An author team submits their paper (receivePaper) together with a pre-defined amount of HYC. These tokens will be used up during the review and publication process or will be sent to a lottery. The unique paper URI – generated through hashing of linked metadata and full text – is created and written to the blockchain. Hence, the submission time is known and the content cannot be altered without leading to a new hash.

An editor is assigned (assignEditor) and begins to invite reviewers (assignReviewer). The editor and those reviewers who accepted the invitation (acceptInvitation) are added to the Linked Data that describes the submission and written to the blockchain. Reviewers are essentially modeled via their public keys, i.e., (wallet) addresses, thereby allowing for anonymity.

The reviewers are expected to submit their reviews on time (submitReview). Otherwise, the contract is not fulfilled and no reward is paid out. This may require additional functionalities not modeled here, such as the editor granting a deadline extension. After all reviews are submitted and their hashed URIs have been added to the blockchain, the editor recommends (submitRecommendation) a specific decision, say minor revisions.

The editors-in-chief either approve or disapprove the recommendation (approveRecommendation) and publish the final decision (publishDecision). Once the decision has been written to the blockchain, increaseActivity and releaseFunds will be used to determine the distribution of coins. Of course, submissions often take multiple iterations before finally getting accepted. Coins that remain after the entire process finished by either finally accepting or rejecting the manuscript will be transferred to a lottery (sendToLottery).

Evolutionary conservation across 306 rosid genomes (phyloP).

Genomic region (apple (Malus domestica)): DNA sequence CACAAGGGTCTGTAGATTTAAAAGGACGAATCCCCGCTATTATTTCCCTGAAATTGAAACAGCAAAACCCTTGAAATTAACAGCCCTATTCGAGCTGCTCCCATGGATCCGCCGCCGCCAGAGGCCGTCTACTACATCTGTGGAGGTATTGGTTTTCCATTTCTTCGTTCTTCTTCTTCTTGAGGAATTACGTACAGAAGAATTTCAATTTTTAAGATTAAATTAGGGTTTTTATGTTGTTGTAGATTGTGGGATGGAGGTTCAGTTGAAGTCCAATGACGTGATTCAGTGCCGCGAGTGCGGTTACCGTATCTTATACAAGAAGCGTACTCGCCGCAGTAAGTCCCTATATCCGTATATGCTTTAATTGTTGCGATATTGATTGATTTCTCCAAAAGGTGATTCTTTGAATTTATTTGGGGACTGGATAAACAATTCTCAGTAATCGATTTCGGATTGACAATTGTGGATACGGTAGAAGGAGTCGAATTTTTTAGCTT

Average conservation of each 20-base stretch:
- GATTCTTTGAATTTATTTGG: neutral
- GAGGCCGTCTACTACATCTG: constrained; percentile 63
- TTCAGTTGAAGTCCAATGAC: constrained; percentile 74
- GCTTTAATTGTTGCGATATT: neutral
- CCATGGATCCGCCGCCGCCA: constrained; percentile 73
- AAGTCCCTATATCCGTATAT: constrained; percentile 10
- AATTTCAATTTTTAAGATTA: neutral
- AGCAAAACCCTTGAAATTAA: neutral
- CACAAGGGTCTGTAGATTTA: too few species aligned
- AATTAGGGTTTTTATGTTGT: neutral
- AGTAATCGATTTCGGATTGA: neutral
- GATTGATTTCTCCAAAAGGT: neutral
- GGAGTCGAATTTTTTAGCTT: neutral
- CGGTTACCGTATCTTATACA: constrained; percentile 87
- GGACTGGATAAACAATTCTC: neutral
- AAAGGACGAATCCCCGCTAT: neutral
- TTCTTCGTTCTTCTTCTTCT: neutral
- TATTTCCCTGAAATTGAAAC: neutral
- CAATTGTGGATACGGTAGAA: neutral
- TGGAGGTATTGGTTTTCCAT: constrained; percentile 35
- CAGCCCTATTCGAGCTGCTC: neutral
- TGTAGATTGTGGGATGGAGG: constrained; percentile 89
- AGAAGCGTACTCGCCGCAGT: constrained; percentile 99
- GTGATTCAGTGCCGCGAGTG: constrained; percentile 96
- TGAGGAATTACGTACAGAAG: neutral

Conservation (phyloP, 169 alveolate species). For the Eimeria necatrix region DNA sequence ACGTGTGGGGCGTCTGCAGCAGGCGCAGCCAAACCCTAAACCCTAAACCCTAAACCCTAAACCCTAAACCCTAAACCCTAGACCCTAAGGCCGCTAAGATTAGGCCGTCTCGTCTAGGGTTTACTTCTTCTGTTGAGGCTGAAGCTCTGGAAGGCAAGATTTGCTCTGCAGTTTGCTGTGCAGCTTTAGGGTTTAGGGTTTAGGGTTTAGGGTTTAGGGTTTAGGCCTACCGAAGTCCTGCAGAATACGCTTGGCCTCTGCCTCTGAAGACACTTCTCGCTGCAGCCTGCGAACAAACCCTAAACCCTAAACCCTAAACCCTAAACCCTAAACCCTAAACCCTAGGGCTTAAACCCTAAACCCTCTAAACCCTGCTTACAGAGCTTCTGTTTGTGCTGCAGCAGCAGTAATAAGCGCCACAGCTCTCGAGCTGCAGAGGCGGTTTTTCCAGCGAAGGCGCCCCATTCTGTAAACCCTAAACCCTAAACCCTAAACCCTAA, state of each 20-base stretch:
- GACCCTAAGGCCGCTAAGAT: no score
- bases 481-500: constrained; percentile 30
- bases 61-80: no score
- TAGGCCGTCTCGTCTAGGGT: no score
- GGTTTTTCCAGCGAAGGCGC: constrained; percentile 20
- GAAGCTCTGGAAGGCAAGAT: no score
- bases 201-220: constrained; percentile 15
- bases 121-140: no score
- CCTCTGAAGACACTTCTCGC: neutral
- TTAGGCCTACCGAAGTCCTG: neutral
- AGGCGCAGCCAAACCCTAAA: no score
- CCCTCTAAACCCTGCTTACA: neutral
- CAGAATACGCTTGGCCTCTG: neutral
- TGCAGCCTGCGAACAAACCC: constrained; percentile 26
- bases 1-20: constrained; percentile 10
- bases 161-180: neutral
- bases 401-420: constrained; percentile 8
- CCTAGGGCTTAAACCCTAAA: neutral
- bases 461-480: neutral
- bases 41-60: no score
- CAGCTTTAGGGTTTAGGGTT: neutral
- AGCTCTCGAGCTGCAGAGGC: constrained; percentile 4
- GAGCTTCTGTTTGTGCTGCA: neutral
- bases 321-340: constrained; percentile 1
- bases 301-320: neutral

### 4.4.Understanding coin-based incentives

The model above seems straightforward and while the community forming around the use of distributed ledger technologies for science is evolving rapidly, we believe that it is a representative example of what has been proposed to date. One of the goals of the November 2017 meeting was to go beyond the surface and explore the consequences of such a coin-driven model.